Work Is a Four-Letter Word: Short movie notes

Let’s do this one from worst to best, yes? Or no, “best” isn’t what I want, let’s do “worst to the one I moat want to talk about.”

Evil Laugh: ’80s slasher, aka the one ’80s horror subgenre I can almost never stand. This was an unusually stupid entry. There are organ meat gags (why did this random posh med student do-gooder have a thing for cooking organ meats?) and the music is indeed pleasantly neon-flavored, but that is about all the good I can say for this. I think I dug this thing up on some list of “underrated horror movies” and all I can say is the author of that list must’ve loved twist endings that were done better in like five other ’80s slashers, preppy bondage sex, or organ meats.

Son of Dracula: The best thing about this film is that in some shots the Spanish moss looks like fangs in the mouth of the Southern night. Oh, and there’s a nice Dracula-floating shot. Every other aspect of this film is kind of terrible and it is still slightly better than Evil Laugh.

The Return: A documentary about the prisoners freed when California voters reversed their three-strikes law. It’s fine? I mean no disrespect to the people profiled, who are all admirable and whose stories are quite moving. But this is very intro-level and lacks an individual vision.

Dead Calm: Boat-based suspense. Very tense. Mostly well-structured, with the parallel stories in the second half. Not enough ocean for me, not enough “we have left society behind and entered the amoral world of the sea sublime,” but it is an effective popcorn flick if you’re down for sexual violence. Does what it says on the tin.

The Strange Love of Martha Ivers: On a stormy night in the 1930s, a child kills her repressive, wealthy aunt. The two other witnesses–also children–keep her secret; one flees town that night with the circus. Flash forward twenty? years and killer Martha has grown up into extremely killer Barbara Stanwyck. She has married the one witness, who’s now an alcoholic DA running for Mayor, with ambitions that might reach as far as the White House. But then the other witness comes back to town….

This movie has a terrific setup, strong characters, Barbara Stanwyck!, and some excellent child acting from little Martha and circus kid. There are scenes in which the DA abuses his power at the expense of a woman returning from prison, which really hit me hard, especially since even our tough-guy hero basically rejects and blames her for being what he calls a liar, but what looks from 2017 like a victim of domestic violence. So all of that is quite powerful. The direction, dialogue, and to a lesser extent music are all distractingly bad.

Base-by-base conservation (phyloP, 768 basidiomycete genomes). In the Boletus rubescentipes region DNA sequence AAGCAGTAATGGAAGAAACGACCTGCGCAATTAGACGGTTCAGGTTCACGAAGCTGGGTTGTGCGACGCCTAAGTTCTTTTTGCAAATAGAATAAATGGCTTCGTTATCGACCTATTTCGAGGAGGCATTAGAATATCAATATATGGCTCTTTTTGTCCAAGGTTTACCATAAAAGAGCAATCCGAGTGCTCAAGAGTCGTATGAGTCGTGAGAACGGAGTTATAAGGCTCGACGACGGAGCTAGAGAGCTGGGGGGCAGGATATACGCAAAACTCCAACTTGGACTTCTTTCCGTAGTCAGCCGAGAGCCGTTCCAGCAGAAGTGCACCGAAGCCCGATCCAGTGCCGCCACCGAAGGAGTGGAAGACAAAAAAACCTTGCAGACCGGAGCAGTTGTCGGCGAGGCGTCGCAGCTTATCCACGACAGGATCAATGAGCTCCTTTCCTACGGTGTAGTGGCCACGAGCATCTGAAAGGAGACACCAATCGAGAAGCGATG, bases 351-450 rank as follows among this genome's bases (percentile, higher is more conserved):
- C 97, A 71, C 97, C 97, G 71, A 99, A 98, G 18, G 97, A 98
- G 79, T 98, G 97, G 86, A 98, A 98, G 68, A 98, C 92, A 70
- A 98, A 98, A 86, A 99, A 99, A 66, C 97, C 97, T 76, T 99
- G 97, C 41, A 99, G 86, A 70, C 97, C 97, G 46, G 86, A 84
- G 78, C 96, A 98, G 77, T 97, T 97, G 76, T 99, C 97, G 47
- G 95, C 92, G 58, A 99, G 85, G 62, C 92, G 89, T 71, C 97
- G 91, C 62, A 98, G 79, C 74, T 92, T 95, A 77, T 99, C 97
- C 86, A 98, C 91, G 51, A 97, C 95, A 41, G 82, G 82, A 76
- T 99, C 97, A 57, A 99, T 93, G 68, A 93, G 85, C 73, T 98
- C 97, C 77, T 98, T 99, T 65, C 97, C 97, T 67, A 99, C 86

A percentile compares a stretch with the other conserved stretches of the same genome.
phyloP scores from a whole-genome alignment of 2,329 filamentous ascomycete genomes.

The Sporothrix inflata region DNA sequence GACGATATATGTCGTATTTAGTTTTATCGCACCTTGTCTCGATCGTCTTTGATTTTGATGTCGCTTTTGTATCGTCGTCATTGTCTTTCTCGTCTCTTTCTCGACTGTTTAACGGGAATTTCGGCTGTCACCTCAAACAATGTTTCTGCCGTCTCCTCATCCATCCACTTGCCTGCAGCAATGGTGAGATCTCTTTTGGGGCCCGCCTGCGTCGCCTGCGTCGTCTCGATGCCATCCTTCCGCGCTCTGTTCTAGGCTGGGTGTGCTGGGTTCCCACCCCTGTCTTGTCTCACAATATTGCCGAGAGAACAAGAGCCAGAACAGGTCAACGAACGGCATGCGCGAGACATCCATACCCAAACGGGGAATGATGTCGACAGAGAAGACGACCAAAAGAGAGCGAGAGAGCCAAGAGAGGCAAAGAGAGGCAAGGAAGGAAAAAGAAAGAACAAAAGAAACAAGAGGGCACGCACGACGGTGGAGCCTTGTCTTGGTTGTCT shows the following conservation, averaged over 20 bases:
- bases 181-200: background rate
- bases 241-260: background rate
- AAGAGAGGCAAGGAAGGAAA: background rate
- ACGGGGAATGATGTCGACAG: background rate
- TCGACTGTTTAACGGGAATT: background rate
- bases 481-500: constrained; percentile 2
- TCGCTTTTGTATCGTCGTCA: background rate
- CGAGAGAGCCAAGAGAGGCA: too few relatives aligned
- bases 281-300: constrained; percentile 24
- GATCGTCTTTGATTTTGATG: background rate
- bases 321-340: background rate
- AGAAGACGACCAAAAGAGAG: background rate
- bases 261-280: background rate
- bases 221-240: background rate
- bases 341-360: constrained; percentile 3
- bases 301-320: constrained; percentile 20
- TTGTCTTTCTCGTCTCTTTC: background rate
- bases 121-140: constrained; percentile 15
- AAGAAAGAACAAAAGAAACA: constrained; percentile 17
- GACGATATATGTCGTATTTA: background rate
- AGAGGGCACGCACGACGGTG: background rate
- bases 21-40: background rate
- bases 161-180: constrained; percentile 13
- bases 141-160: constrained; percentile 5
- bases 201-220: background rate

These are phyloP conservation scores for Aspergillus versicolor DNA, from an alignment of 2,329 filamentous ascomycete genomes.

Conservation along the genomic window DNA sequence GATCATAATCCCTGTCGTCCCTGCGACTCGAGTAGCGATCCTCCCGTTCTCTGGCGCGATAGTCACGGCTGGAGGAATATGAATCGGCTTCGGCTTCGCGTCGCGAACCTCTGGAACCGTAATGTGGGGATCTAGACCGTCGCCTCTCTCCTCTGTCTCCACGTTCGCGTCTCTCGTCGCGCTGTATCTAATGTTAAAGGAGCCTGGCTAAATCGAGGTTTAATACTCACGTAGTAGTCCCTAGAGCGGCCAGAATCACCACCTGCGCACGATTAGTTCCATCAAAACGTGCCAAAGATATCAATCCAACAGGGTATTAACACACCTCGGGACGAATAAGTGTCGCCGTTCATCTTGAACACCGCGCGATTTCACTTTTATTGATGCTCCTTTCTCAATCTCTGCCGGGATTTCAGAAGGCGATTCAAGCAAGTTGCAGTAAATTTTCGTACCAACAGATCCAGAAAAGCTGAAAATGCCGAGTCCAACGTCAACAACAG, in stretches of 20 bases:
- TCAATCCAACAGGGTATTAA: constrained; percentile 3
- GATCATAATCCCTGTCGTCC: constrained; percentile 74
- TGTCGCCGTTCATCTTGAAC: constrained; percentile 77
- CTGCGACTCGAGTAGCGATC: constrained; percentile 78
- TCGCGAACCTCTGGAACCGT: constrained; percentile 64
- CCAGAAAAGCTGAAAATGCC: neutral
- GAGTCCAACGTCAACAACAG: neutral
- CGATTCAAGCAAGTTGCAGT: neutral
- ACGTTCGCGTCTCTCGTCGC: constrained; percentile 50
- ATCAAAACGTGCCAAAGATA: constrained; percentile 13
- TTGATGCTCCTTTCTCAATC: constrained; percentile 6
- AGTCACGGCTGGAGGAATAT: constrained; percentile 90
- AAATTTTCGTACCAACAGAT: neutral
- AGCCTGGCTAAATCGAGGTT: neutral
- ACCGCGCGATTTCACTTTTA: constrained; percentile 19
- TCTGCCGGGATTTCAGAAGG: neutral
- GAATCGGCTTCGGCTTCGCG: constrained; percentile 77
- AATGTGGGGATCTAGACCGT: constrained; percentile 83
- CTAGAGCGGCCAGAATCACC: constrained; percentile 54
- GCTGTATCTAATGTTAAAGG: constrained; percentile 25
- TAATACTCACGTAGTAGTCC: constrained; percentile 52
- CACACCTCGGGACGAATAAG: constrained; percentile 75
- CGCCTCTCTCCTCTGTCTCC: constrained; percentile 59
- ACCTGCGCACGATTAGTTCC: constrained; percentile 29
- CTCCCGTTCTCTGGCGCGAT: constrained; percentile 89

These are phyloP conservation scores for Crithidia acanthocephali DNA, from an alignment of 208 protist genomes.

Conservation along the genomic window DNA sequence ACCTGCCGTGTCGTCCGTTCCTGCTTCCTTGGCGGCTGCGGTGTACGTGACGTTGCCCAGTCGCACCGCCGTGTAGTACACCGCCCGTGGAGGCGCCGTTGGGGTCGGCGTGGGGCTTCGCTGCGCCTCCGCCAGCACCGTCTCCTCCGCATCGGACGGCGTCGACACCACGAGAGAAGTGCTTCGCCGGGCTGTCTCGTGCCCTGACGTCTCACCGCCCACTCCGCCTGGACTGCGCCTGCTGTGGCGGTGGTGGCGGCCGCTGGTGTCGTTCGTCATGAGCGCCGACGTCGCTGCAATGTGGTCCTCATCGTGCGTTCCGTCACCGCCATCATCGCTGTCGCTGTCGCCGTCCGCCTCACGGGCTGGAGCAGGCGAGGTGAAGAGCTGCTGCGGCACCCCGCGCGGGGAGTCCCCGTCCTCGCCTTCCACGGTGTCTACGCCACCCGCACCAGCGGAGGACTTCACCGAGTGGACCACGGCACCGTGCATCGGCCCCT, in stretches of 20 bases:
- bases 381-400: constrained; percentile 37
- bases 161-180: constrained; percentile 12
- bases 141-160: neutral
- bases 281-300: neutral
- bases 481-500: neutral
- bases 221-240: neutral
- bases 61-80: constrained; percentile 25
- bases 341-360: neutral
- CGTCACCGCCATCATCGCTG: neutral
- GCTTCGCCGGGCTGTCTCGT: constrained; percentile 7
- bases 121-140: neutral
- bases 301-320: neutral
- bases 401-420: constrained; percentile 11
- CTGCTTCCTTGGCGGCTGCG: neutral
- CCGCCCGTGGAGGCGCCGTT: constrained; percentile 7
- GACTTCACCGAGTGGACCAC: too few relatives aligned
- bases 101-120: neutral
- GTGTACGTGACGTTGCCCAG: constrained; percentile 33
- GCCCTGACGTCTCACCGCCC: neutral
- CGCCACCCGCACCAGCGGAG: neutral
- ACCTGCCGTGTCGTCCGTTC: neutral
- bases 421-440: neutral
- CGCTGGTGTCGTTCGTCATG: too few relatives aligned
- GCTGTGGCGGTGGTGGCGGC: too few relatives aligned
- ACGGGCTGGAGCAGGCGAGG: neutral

Stranger by the Lake: So, a story. I watched Don John, Joseph Gordon-Levitt’s porn-laden movie about how porn destroys your ability to relate to real women, with a friend of mine. Or I watched the first half-hour or so, anyway. My friend was getting increasingly uncomfortable with all of the… how to put?… all of the porn, and finally she was just like, “I’m leaving.” I had to wonder, as I followed her, who is the target audience of this movie? Does it make sense to make a greasy nudie movie about how porn degrades its audience?

Stranger by the Lake is an even more bluntly pornographic suspense film about a killer at a gay cruising beach. It is meditative rather than gory–lots of slow shots of the gravelly beach and the still waters. It is also just so unpleasantly full of graphic sex acts. Like, I think watching this movie made me just fluorescently lesbian. And to the extent that the thing has a message, that message is, “What if anonymous sex is in some way not right, perhaps inhuman? heartless?, and we should simply be friends and maybe cuddle?”

I mean, it isn’t a message picture; the guy who represents the alternative of friendship is himself deeply self-destructive, more turned against himself than he is turned toward the guy he maybe loves.